Ok, so we got the idea of an optoisolator!  In our scenario, we use it because we don't want the 12v IR illumination device in electrical contact with the raspberry pi (5v)! Of course, you can isolate even DC and AC circuits with these too!

Right, so let's set up two circuits and optically isolated them with an optocoupler now! We will also use our BJT to switch the optically isolated circuit (with the LED) on and off from the Raspberry Pi GPIO with 3.3v!

So here we have the pi send 5v to the anode of the optoisolator, and we have a transistor that only allows this circuit to complete if the pi sends 3.3v to the base of the NPN transistor. On the other circuit we have a 9v battery and an LED. The 9v circuit on right can only complete if the circuit on left completes (i.e. we send a voltage to the LED on the optoisolater) In this case, the optoisolator  allows current to flow between the collector and emitter so we have completed the circuit on the right! 

Let's go through setting it up in detail:

-- First using the optioisolator. We connected our raspberry pi side of the circuit to pins 1 and pins 2 on the LED side of the optoisolator. Remember these are in the case of the 4N25X, corresponding to the anode and cathode for the LED. Then for the isolated circuit, which will hold our IR illumination device in the end (now it has an LED), we connected to pins 4 and 5 of the transistor side of the optoisolator. These correspond to 5 for collector, and 4 for emitter.

-- So first, we'll just test this out! We will not add the raspberry pi inputs at this test stage, but instead using a battery to supply voltage to LED side of the optoisolator, thus switching on the other circuit! You'll need to calculate what resistor to use depending on the battery you used for the LED side of the optoisolator. Here we can see it working:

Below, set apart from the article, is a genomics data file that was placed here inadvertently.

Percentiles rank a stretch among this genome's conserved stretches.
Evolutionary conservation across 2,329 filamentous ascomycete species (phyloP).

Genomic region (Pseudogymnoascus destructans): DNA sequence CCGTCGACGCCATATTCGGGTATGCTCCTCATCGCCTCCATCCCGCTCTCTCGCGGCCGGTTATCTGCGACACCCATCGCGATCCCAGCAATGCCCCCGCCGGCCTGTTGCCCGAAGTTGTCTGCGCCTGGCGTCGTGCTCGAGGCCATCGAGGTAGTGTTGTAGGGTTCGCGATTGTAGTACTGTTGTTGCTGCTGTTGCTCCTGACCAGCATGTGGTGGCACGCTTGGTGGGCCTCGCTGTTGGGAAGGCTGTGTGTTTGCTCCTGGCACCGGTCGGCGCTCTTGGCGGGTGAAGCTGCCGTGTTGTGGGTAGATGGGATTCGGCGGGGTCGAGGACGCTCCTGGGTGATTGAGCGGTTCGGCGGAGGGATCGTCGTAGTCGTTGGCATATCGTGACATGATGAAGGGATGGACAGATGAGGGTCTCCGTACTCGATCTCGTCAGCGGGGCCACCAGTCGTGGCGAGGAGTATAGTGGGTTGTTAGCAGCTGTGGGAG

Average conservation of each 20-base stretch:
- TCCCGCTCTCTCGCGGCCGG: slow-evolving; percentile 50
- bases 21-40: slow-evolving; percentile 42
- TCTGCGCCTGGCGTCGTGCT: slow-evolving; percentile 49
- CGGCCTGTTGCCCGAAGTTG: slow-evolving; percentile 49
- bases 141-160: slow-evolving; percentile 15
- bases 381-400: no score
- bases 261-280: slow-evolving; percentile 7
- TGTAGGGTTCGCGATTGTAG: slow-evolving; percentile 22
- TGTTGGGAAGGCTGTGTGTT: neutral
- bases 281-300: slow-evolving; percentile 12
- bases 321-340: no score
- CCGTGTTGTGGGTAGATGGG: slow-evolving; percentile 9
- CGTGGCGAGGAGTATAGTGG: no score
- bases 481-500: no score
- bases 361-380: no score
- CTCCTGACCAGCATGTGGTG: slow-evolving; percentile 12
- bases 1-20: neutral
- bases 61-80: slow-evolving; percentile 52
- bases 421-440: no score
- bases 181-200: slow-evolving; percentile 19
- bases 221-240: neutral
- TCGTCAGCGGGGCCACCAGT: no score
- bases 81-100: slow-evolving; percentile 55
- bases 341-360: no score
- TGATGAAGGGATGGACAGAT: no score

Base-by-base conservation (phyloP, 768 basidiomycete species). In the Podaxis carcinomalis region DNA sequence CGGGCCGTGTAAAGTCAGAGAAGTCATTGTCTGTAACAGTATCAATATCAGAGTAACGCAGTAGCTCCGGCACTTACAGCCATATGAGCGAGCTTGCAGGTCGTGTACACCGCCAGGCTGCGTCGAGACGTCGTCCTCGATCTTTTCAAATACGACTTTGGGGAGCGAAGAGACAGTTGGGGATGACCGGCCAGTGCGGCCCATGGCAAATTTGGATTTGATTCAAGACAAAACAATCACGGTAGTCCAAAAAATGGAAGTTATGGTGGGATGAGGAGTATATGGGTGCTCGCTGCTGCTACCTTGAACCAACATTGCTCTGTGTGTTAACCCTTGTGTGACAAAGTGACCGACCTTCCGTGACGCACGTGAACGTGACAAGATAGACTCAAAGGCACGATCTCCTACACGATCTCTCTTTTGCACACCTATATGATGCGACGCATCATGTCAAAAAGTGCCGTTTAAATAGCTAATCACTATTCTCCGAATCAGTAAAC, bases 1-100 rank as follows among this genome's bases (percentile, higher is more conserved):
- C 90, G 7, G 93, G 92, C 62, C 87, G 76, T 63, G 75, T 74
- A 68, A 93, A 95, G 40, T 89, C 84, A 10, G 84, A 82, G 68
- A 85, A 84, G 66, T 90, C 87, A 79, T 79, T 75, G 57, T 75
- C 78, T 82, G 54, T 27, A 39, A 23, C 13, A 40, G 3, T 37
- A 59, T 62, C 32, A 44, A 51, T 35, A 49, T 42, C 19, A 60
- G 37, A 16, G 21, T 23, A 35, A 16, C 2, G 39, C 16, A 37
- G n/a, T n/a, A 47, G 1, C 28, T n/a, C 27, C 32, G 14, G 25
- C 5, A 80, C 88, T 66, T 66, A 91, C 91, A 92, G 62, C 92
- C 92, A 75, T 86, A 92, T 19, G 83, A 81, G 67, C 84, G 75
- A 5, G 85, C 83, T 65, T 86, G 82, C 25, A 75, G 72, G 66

-- Now we know the optoisolator works ok. And I think building the circuits in increments like this will help with any troubleshooting, and help with understanding them better!

-- Let's swap that battery on the LED side of the optoisolator for the raspberry pi inputs and outputs. So we are sending the output from raspberry pi GPIO 7 (BOARD numbering) which is 3.3v, and we are sending the 5v from GPIO 2, and we are returning to GND which is GPIO 6 on the raspberry pi.

So you can see the GPIO 7 goes to a resistor. That's the 10k Ohm resistor in the circuit diagram above. After that, GPIO 7 goes to the base on the BJT (which I've got on the breadboard shown in image below).

-- Ok, so we are all set to write some code now! And send a voltage from GPIO 7 to the BJT, turning on the LED in the optoisolator, and thus allowing the optically isolated circuit with the green LED to complete! Remember the green LED will be our IR illumination device finally.

import RPi.GPIO as GPIO
import time
GPIO.setmode(GPIO.BOARD)
#GPIO numbering as board
GPIO.setup(7, GPIO.OUT)
#setup 7 for output
GPIO.ouput(7, 1)
# output from 7 is HIGH i.e. 3.3v
print("PIN 7 is output HIGH")
time.sleep(5)
GPIO.output(7, 0)
# output from 7 is LOW i.e. 0v
print("PIN 7 is output LOW")
GPIO.cleanup()
# cleanup

-- Now, let's run it and see what happens! Hopefully the green LED will light up when PIN 7 is high and go off when it is LOW!

-- Great! Well now you should know what is going on, and be all set to connect the IR illumination device instead of the green LED!

Don't forget that you might need different resistors that I did! You can find out how to calculate the resistor you need using Ohm's Law. There are many tutorials if you don't know e.g. http://hades.mech.northwestern.edu/index.php/Resistors_(Ohm's_Law),_Capacitors,_and_Inductors

FINAL CIRCUIT

Well, the final circuit we need to switch on the IR illumination device is quite similar to the above! We replace the 9v battery with a 12v lead acid battery, and the LED is replaced by the IR illumination device! We also alter our resistors! Don't use the 220 Ohm with the 12v IR illumination device!

[show it here]